Togzhan Kassenova

Articles by Togzhan Kassenova

28 September 2009

The lasting toll of Semipalatinsk's nuclear testing

Togzhan Kassenova

During the rainy, windy early morning of August 29, 1949, the Soviet Union conducted its first nuclear explosion--code-named "First Lightning"--at the Semipalatinsk Test Site in eastern Kazakhstan. Witnesses remember feeling the ground tremble and seeing the sky turn red--and how that red sky was quickly dominated by a peculiar mushroom-shaped cloud. The Soviet military and scientific personnel conducting the test knew that the rain and wind would make the local population more susceptible to radioactive fallout.

22 December 2008

The struggle for a nuclear-weapon-free zone in Central Asia

Togzhan Kassenova

When Kazakhstan's Parliament ratified a treaty establishing a nuclear-weapon-free zone in Central Asia earlier this month, the effort to ban nuclear weapons from the region took its final step. Throughout the Cold War, Central Asia had been the epicenter of the Soviet nuclear testing program--with the Soviet military conducting 456 nuclear tests in Kazakhstan alone. Appropriately then, the treaty was signed by representatives from Kazakhstan, Kyrgyzstan, Tajikistan, Turkmenistan, and Uzbekistan in September 2006 at Semipalatinsk, the main Soviet test site in Kazakhstan.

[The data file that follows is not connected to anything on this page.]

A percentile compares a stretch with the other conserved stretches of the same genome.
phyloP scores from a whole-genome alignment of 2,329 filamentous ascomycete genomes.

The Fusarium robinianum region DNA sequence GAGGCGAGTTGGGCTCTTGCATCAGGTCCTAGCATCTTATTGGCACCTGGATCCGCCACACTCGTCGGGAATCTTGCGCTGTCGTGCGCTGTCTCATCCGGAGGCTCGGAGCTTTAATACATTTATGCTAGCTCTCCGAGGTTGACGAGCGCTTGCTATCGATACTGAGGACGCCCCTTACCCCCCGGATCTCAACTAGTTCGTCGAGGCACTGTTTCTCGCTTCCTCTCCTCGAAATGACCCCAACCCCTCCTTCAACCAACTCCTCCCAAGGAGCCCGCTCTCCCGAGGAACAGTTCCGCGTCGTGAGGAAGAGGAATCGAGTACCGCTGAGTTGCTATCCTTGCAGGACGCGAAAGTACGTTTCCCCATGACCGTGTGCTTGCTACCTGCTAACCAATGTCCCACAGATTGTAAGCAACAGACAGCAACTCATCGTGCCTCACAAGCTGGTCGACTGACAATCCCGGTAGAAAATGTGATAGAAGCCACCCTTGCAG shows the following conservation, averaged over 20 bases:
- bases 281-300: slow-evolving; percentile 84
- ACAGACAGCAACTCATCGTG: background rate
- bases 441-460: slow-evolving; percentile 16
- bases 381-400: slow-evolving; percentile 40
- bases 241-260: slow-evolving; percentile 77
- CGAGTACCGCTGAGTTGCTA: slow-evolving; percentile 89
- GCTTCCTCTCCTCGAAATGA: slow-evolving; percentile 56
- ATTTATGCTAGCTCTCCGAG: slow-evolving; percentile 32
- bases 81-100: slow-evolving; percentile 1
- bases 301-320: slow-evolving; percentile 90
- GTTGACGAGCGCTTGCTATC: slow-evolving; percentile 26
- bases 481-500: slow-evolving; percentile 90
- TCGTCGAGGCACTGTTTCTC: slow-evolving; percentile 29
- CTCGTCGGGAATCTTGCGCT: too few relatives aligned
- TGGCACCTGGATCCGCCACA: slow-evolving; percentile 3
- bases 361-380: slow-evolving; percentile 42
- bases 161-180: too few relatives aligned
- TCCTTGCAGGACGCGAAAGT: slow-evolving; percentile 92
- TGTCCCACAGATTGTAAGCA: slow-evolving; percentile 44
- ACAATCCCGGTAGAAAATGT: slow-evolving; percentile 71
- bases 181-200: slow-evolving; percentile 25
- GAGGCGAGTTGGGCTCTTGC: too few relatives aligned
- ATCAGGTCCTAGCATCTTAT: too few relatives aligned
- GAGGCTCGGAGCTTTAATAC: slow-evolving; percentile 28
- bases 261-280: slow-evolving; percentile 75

18 July 2008

Biological threat reduction in Central Asia

Togzhan Kassenova

During the Cold War, the Soviet Union weaponized plague bacteria for possible use against the United States. Earlier this year, the deadly bacteria finally made its way into the country--albeit under peaceful circumstances. After five years of negotiation between U.S. and Kazakh officials, a U.S. Air Force C-17 cargo plane transported samples of bubonic and pneumonic plague bacteria from laboratories in Kazakhstan to the Centers for Disease Control and Prevention in Fort Collins, Colorado. U.S.

28 April 2008

Kazakhstan's nuclear ambitions

Togzhan Kassenova

When the Soviet Union collapsed, the international community anxiously watched to see what newly independent Kazakhstan would do with the thousands of nuclear weapons left on its territory. If Kazakhstan had decided to prevent their withdrawal, it would have become the fourth largest nuclear power in the world. Thankfully, the country decided to disarm--a choice it reached due to a combination of international pressure, a desire to integrate into the international community, and assured Western assistance with dismantling its nuclear weapons and facilities.